Deed of Variation Explained
26 March 2018
What is a Deed of Variation?
After someone dies, it is possible for the beneficiaries of their estate to make changes to the distribution of the estate, instead of directly following the terms of the Will or the Rules of Intestacy. This can be done using a Deed of Variation, also known as an Instrument of Variation.
Changing the distribution of an estate
After someone dies, their affairs need to be wound up and everything they own distributed to those entitled to inherit (the beneficiaries). The way in which the estate should be distributed will be either set out in the terms of the Will, or if there is no Will it will be determined by the Rules of Intestacy.
There may be circumstances following a death where the Beneficiaries in the Will or those entitled to inherit under the Rules of Intestacy wish to change the way in which the estate is distributed. This would mean that the distribution of the Estate no longer aligns with the terms of the Will or the Rules of Intestacy.
There are several reasons why you may want to change the distribution of an Estate. These include but are not limited to:
- Making the distribution equal between the beneficiaries
- Providing for someone who was not included in the Will, such as a grandchild who was born after the Will was made
- Providing for someone who the Rules of Intestacy do not apply to, such as a partner or step-child
- Tidying up any uncertainty in the Will
- Inheritance Tax planning reasons, such as including a charity as a Beneficiary to reduce the amount of Inheritance Tax that needs to be paid by the Estate.
How a Deed of Variation works
A Deed of Variation can be used by a Beneficiary of the Estate, who wishes to alter or redirect their inheritance entitlement. They can choose to redirect their share to anyone they wish, regardless of whether or not that person has been included in the deceased’s Will or is recognised under the Rules of Intestacy.
There are circumstances in which all of the Beneficiaries would need to agree to a Deed of Variation. For example, it may be that the Will leaves the entire Estate to be divided equally between three children, but there are four children of the deceased. As such, the children may wish to divide the entire Estate between the four of them. In order to do this, the three children who have been named in the Will would all need to be in agreement, as the change will affect how much each of them inherits. If only two of the children agree then they can only alter the share of the Estate that they are entitled to.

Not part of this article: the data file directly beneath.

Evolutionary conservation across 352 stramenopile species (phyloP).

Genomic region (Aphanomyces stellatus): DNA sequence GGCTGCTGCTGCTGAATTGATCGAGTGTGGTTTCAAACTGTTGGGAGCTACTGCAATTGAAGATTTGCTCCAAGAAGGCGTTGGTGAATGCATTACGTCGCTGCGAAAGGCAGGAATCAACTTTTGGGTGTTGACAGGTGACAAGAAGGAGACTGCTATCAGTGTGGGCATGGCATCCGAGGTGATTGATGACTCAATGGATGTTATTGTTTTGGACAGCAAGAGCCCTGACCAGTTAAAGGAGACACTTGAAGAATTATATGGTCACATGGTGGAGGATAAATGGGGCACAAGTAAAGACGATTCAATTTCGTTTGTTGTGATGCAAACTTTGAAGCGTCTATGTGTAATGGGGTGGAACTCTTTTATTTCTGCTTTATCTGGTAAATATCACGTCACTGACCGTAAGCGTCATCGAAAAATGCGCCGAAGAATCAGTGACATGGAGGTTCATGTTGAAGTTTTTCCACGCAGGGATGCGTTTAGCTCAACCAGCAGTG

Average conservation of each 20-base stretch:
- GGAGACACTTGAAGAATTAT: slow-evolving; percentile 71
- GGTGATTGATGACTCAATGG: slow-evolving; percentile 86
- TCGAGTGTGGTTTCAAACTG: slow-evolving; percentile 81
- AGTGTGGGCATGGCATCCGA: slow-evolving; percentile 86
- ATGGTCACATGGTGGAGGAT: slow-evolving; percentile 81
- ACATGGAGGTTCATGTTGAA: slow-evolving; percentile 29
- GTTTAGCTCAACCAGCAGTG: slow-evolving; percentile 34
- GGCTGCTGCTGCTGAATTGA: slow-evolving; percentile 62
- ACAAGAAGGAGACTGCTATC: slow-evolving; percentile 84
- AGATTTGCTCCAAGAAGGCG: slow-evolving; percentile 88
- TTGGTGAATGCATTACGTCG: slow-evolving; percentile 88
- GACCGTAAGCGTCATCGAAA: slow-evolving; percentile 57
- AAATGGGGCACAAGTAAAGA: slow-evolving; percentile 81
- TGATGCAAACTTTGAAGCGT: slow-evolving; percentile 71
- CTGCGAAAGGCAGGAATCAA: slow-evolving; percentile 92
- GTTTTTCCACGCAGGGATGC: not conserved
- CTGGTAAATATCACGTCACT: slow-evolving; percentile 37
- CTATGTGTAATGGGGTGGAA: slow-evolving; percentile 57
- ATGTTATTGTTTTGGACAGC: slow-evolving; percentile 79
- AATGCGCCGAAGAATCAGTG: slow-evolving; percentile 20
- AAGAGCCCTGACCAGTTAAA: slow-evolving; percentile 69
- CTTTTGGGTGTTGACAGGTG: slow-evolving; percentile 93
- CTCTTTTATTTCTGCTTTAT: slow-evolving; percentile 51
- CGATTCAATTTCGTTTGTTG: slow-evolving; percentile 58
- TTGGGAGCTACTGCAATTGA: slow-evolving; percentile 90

Therefore if the entire Estate that is to be distributed is worth £200,000 and the three children agree then each of the four children would be entitled to £50,000 each. If only two of the children agreed then the one child who does not agree would receive £66,666 and the two who agreed to vary the distribution would each received £44,444, together with the fourth child.
If the Deed of Variation would affect a Beneficiary who is under 18, then it’s not possible to do this, as a minor cannot legally agree to a Deed of Variation.
A Deed of Variation can be prepared before or after obtaining the Grant of Probate but it must take place within two years of the date of death of the deceased.
HM Revenue & Customs (HMRC) have a useful instrument of variation checklist, which can be used to check that any changes made will meet all legal requirements. It is also important to remember to make a Will and keep this updated during your lifetime.
If you are unsure about using a Deed of Variation to change the terms of the Will or the intestacy position, it is worth seeking advice from a Probate specialist to discuss your options and any implications on your own Estate and affairs.
By Probate Lawyer Jessica Llewellyn